Todd McShay of Scouts Inc. and ESPN NFL draft analyst Mel Kiper Jr. agreed in their second mock drafts that the Chicago Bears will use the 14th pick to select Florida State defensive tackle Timmy Jernigan.

Kiper stuck with his original pick for the Bears from his first mock draft, which was published Jan. 15. Here's the link to Kiper's latest mock draft.

Kiper wrote that Jernigan is "another pick I'm sticking with because the hand-to-glove fit of talent and need. I'm a bigger fan of Jernigan in a 4-3 look in which he's using his power to go through a blocker and not trying to beat people off the snap and use quickness. He's not a blow-by rusher, but he has the strength and quick feet to eat up a running play before it goes anywhere. The Bears were a mess on the inside of the D-line last year due to injuries."

There's no disputing that fact.

In 2013, the Bears allowed the most points (478) and total yards (6,313) in franchise history as opponents ran roughshod through the team's beat-up defensive line. Chicago surrendered 10 100-yard rushing performances, in addition to a 211-yard effort by Minnesota's Adrian Peterson on Dec. 1.

Defensive tackles Henry Melton and Nate Collins suffered season-ending injuries in 2013, and both are set to hit free agency, as are defensive tackle Jay Ratliff and defensive end Corey Wootton, who is coming off hip surgery.

So if the Bears decided to bring aboard Jernigan, in addition to finding a way to bring back Melton, Collins, Ratliff and Wootton, they'd wind up with a pretty formidable rotation up front, which they could bolster by adding another defensive end through free agency or the draft.

McShay put together his first mock draft on Dec. 18, before the official order was set, and he had the Bears drafting Florida's Dominique Easley, who has suffered two ACL injuries during his college career. Here's what McShay's take about the Bears taking Jernigan in his latest mock draft:
The Bears have a lot of uncertainty along their defensive line; defensive tackles Henry Melton and Nate Collins were both placed on the injured reserve last season and are free agents this offseason; DT Jay Ratliff and DE Corey Wootton are also scheduled to become free agents; and DT Stephen Paea's contract expires after the 2014 season. Enter Jernigan, who won't wow anybody with his physique at the combine and doesn't always look pretty out on the field, but is a stout, quick and powerful football player who would be a great fit in the Bears' one-gap scheme.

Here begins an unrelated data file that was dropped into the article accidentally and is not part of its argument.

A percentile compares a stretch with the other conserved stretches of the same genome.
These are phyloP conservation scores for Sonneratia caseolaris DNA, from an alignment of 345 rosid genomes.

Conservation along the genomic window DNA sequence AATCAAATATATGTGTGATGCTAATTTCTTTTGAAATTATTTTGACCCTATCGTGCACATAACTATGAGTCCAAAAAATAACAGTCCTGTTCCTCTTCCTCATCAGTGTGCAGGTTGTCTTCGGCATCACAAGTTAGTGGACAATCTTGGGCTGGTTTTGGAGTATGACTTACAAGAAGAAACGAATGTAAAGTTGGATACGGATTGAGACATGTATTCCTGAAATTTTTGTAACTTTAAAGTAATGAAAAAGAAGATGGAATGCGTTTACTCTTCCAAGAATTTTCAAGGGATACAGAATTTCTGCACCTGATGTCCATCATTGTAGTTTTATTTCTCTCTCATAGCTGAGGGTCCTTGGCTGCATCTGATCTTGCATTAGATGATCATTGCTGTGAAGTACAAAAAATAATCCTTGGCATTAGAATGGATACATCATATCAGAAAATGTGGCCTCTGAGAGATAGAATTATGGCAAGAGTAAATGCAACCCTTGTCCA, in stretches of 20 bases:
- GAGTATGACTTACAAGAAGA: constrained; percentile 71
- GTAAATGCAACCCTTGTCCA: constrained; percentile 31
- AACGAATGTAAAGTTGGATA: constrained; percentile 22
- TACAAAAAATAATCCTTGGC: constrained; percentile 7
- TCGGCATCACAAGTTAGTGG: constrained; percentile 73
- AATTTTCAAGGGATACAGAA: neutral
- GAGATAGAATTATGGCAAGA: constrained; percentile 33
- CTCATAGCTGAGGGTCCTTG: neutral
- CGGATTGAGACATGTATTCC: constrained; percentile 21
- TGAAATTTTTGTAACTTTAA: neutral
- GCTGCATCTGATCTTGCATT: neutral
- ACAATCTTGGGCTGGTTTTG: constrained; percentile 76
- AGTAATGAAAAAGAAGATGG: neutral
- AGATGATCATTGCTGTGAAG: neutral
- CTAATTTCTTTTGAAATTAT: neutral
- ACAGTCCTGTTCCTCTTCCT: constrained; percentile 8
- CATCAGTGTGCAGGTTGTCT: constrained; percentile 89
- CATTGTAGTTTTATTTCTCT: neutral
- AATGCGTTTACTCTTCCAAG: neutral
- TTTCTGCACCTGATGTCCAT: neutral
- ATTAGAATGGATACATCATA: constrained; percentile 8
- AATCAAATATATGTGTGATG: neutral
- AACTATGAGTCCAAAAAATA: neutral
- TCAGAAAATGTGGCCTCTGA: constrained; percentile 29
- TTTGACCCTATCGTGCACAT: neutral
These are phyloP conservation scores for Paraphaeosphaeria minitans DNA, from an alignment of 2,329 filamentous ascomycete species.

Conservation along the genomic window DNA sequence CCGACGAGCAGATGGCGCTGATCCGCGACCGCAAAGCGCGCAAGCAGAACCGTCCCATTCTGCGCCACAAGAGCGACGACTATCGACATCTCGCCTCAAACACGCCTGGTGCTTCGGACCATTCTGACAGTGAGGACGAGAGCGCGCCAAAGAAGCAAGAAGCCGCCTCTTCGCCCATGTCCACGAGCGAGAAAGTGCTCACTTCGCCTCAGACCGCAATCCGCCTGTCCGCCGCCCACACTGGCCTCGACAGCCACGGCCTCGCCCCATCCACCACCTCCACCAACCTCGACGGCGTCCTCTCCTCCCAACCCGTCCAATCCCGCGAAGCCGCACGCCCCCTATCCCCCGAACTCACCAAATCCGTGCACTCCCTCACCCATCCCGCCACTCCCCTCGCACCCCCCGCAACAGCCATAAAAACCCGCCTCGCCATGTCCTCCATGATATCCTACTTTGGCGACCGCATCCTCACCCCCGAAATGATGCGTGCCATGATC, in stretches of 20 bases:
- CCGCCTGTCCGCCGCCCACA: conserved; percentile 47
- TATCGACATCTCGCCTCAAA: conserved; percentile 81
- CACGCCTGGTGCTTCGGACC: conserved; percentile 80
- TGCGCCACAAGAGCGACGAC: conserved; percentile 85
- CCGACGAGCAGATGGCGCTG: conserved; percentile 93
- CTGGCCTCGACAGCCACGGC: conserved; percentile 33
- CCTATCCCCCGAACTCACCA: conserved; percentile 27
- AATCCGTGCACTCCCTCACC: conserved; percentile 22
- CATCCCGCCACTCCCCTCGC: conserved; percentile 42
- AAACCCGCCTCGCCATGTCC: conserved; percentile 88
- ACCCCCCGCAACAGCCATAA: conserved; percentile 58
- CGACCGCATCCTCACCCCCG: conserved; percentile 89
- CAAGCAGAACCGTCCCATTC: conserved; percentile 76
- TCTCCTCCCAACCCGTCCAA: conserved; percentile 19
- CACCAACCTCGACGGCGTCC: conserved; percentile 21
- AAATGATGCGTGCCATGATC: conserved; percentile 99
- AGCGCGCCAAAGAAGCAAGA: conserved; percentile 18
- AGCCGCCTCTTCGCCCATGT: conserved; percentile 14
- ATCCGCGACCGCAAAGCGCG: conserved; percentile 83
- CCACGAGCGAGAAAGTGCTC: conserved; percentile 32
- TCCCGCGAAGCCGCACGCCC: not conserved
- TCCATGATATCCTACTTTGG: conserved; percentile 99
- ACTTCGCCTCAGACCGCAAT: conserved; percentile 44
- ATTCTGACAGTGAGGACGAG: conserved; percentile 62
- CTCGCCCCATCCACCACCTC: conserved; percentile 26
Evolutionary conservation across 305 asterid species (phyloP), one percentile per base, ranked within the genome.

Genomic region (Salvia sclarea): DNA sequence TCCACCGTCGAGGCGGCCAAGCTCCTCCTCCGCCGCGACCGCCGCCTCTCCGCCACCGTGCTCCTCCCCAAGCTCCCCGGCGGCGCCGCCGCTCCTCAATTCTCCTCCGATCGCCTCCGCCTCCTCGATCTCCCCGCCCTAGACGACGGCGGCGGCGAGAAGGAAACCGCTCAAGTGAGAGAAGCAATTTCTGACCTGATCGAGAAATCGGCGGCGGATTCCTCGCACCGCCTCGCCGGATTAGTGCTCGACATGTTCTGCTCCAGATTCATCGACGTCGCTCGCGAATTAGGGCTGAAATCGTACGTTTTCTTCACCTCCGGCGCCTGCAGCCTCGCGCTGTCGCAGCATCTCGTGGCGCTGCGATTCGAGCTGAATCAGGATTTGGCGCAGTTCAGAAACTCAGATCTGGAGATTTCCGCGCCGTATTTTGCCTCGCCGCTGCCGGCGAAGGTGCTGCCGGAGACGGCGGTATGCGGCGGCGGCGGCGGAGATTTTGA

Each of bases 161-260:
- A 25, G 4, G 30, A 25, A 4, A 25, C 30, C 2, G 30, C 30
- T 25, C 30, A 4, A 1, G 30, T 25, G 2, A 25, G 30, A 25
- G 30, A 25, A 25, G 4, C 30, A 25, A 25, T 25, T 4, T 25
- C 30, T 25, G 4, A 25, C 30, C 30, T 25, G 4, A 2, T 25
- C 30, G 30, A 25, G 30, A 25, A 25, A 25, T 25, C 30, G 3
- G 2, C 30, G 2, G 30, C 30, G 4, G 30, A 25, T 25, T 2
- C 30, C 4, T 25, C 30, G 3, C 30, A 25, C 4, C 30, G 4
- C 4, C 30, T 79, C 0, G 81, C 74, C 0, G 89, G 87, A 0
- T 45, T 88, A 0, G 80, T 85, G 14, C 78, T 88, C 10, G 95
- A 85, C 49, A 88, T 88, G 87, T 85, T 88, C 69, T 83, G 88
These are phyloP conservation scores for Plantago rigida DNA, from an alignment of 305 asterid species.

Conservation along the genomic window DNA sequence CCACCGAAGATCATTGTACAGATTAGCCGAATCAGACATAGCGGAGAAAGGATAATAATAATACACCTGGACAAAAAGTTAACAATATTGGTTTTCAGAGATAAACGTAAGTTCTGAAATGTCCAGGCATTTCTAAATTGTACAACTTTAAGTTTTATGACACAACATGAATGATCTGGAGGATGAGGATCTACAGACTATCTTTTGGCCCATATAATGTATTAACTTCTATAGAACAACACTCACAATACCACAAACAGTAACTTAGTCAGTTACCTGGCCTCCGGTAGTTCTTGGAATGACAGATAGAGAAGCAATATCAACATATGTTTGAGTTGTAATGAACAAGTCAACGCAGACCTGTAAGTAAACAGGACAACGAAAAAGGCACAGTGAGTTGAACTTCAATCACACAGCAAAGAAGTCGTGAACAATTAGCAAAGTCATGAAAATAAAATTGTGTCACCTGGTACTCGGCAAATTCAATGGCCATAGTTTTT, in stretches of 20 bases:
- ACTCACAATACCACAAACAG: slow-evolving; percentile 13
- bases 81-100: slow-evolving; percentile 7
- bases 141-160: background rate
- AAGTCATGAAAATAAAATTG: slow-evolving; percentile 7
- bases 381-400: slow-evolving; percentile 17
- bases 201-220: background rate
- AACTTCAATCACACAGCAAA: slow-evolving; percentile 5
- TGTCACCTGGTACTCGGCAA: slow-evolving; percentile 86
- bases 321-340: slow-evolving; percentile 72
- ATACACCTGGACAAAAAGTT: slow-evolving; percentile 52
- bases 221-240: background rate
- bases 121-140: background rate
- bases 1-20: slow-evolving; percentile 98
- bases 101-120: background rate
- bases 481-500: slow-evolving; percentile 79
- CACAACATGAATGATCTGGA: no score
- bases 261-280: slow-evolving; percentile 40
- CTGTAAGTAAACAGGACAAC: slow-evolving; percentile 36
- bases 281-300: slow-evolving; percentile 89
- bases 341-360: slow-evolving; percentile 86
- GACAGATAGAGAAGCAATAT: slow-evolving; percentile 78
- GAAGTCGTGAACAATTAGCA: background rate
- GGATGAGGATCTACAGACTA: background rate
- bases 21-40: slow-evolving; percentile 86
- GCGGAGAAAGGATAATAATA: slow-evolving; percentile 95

If the Bears bring back some of the veterans, such as Melton and Ratliff, Jernigan might make a solid addition in terms of bringing in competition for them. With Melton playing under the franchise tag in 2013, there was legitimate concern that he might become complacent. And general manager Phil Emery's concerns about Melton's dedication to football aren't unfounded by any means, which is why the personnel exec voiced them during the team's season-ending news conference.

At the No. 14 spot, the Bears could decide to replenish the secondary by adding a cornerback (given that Charles Tillman is set to hit free agency), or a safety to replace Major Wright, who is also a pending free agent. But if Jernigan is available at 14, the value there might just be too much for the Bears to pass on given the team's current situation along the front four, not to mention the premium placed on that position in the club's scheme.

Bears' rookie class ranks No. 4

November, 14, 2013
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LAKE FOREST, Ill. -- ESPN NFL Draft Analyst Todd McShay released his list of the top five rookie classes for 2013, and the Chicago Bears received recognition here, making No. 4 Insider on the list.

McShay writes that "all six of the Bears' 2013 draft picks are currently on the roster and making some kind of contribution, including three full-time starters, which is highly impressive." In all, four of the club's six picks are starting in rookie offensive linemen Kyle Long and Jordan Mills and linebackers Jonathan Bostic and Khaseem Greene, who is coming off his second career start as the fill-in for Lance Briggs.

Going back to 2012, I remember calling Phil Emery's selection of defensive end Shea McClellin a "single," while writing that the general manager should be swinging for the fences. I'll stand by that assessment of McClellin until he consistently plays the way he did (three sacks) in the team's Nov. 4 victory at Green Bay. After all, that class which includes three players no longer on the team, goes down as Emery's first at-bat, and there's nothing wrong with not hitting a home run with the first-round pick, when you smack a grand slam with second-round selection Alshon Jeffery, who is on pace for a 1,300-yard season in his second year.

As for the 2013 draft class, Emery produced a strong haul, and the class' significant contributions in its first year bode well for the future. With so many expiring contracts on the the team's aging defense, it appears Emery will have his work cut out for him again in putting together the 2014 class.